I am tempted to ask his parents too see what he means by it, he might end up in trouble though! :( Think i might warn the english boy's parents that he is using it and explain he won't mean anything bad by it...
boletus 30 | 1,366
16 Sep 2012 #7
I am going to greet my neighbours "Bibshite" tomorrow morning, it's the only way to test it if we don't get a native speaker to answer this thread.

It sounds "pieprzysz" to me. :-)
InWroclaw 89 | 1,915
16 Sep 2012 #8
lol - you're right, it is!

:o) ale jaja!

translate.google.com/#pl/en/pieprzysz
pawian 161 | 9,971
16 Sep 2012 #9
It sounds "pieprzysz" to me. :-)

:):):)

Sorry guys,

I decided to delay my answers here till Sunday morning. Then, usually, mods are still fast asleep after a Saturday night fever binge. At 9 am Polish Grinicz Time you can write what you want and it doesn`t get binned till Sunday noon or even 2 pm!. :):):):):):):):):):):):):)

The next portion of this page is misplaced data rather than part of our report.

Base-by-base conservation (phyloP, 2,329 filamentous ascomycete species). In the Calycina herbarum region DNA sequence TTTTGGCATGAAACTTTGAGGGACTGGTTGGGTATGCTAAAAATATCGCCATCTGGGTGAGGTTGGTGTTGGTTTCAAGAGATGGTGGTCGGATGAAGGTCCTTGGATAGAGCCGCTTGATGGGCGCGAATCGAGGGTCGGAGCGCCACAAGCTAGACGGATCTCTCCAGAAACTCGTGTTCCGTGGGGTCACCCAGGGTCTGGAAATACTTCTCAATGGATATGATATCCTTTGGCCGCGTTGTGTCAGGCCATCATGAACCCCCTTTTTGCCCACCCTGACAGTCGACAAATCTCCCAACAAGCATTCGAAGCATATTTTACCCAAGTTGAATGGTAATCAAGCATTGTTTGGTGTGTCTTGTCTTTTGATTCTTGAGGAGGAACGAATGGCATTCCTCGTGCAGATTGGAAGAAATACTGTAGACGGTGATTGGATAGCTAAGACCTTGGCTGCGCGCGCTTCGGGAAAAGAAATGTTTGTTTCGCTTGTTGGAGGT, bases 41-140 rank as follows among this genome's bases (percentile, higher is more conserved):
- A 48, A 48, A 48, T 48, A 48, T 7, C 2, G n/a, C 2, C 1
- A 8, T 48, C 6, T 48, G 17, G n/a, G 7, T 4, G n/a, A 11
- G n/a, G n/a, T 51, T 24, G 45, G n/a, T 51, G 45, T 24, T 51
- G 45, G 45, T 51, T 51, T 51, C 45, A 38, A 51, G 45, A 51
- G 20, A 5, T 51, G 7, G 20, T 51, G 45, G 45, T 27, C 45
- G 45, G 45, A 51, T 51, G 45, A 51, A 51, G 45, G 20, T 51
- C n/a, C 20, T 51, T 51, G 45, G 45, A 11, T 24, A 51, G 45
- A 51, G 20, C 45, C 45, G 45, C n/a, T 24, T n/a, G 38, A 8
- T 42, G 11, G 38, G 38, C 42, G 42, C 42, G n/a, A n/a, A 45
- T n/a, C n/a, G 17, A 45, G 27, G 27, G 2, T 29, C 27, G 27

OP emma c
16 Sep 2012 #10
Jeez pawian...nonly asked for a bit of help not to get my english attacked... not here to write an assignment to get it judged :) had 4 years of that at university ;)
pawian 161 | 9,971
16 Sep 2012 #11
Come on.

I am only having fun.

Just like you. :):):):)

Aren`t you? :):):)
InWroclaw 89 | 1,915
16 Sep 2012 #12
Before the mod bins this one too -

I knew of at least 2 private school primary teachers who for real couldn't spell. One became a Head. Massive salary too.